One of the most important responsibilities that professional services executives and marketing directors face is sustaining the health of their firm’s brand.
A carefully managed brand is arguably your firm’s most powerful asset. However, if you aren’t diligent, the strength of your firm’s brand may begin to deteriorate. Your firm’s differentiators and positioning can lose their potency, confusing potential buyers and making it more difficult to recruit and retain top talent.
One of the ways business leaders can gauge the health of their firm’s brand is to assess its brand alignment. Now you may be thinking “brand alignment” sounds like one of those fluffy, academic business terms that has little value in the real world. But that would be a mistake. Just as poorly aligned tires can affect your vehicle’s overall efficiency, an unaligned brand degrades the performance of your firm.
In this post, we’ll offer a clear definition of brand alignment, describe the telltale signs of an unaligned brand, and point the way to a solution.
Brand Alignment Defined
Brand alignment is a measure of how well your firm fulfills its brand promise. The strength of your firm’s brand alignment is driven by how well your employees understand, communicate and deliver on your brand’s key messages.
Are your people on the same page when it comes describing your brand and service offerings? And once your firm has been hired, do they do the things they said they would? Brand alignment gets you to “yes” on both counts.
4 Signs You Have a Brand Alignment Problem
1.) Buyers Are Confused — One sure sign your brand is out of alignment is when your buyers tell you they are confused. Buyers who haven’t worked with your firm before rely on your website, marketing materials and sales team to understand your firm. If you are not delivering clear and consistent messages about who you are and what you do, you aren’t going to instill confidence in your brand. Many buyers won’t have the patience to tease out your true story. Instead, they will move on to another firm. But occasionally a buyer will tell you that they are confused or frustrated. Don’t ignore these buyers — they are doing you a favor.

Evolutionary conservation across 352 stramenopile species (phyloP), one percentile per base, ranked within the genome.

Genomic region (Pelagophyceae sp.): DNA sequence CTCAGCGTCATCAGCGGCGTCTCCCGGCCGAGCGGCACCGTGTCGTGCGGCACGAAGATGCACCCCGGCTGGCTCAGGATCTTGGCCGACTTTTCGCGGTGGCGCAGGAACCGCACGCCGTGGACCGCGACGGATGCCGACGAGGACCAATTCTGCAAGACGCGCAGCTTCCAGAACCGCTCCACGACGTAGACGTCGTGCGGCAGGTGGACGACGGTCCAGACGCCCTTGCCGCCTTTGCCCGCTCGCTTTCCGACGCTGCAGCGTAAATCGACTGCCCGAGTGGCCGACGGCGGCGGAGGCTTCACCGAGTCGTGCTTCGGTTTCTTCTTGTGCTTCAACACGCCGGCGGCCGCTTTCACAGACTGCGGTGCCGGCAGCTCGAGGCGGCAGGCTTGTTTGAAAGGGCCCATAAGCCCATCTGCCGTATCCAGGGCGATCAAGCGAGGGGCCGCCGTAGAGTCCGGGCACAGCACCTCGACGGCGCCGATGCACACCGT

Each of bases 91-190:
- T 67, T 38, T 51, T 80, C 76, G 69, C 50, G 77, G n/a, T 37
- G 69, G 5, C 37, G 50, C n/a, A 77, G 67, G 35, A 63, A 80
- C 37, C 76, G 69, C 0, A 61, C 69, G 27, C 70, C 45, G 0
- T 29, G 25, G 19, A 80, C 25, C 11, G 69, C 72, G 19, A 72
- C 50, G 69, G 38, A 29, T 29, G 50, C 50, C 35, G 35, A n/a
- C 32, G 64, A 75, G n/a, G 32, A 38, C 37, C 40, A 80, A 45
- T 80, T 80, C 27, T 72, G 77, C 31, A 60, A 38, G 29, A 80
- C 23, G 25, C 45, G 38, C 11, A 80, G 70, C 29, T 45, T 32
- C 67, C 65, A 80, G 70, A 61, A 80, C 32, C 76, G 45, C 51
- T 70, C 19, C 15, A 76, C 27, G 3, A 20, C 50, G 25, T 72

2.) Your People Describe Your Brand or Service Offerings Differently — Another sign that your firm’s brand alignment is off is when different members of your team members talk about your firm to buyers or clients in very different ways.
Try this brand alignment test: Ask your delivery team members to describe your core services. How similar are their answers? How about your business development team — how do they answer the same question? If you get a wide-ranging set of answers, you have a brand alignment problem. If your firm was a choir, your people would be singing in different keys. Stop the singing. This is a problem.
Do you have a core messaging architecture document that provides language your team can use to describe your firm and address common objections? If not, you haven’t equipped your employees with a powerful alignment tool.
Large firms that work across multiple industries or regions are particularly susceptible to brand alignment problems. Messaging architecture can keep far-flung team members on the same page (literally!).
3.) Your Firm Has Trouble Differentiating Itself — One the keys to professional services marketing success is a firm’s ability to differentiate itself in the marketplace. Few things will spoil your differentiation faster than bad brand alignment.
Imagine if your business development team forgot to mention your firm’s proprietary technology on a call with a potential buyer. Or what if your new marketing director went into your website and edited out important keywords related to your differentiators. Scenarios like these are more common than you’d think.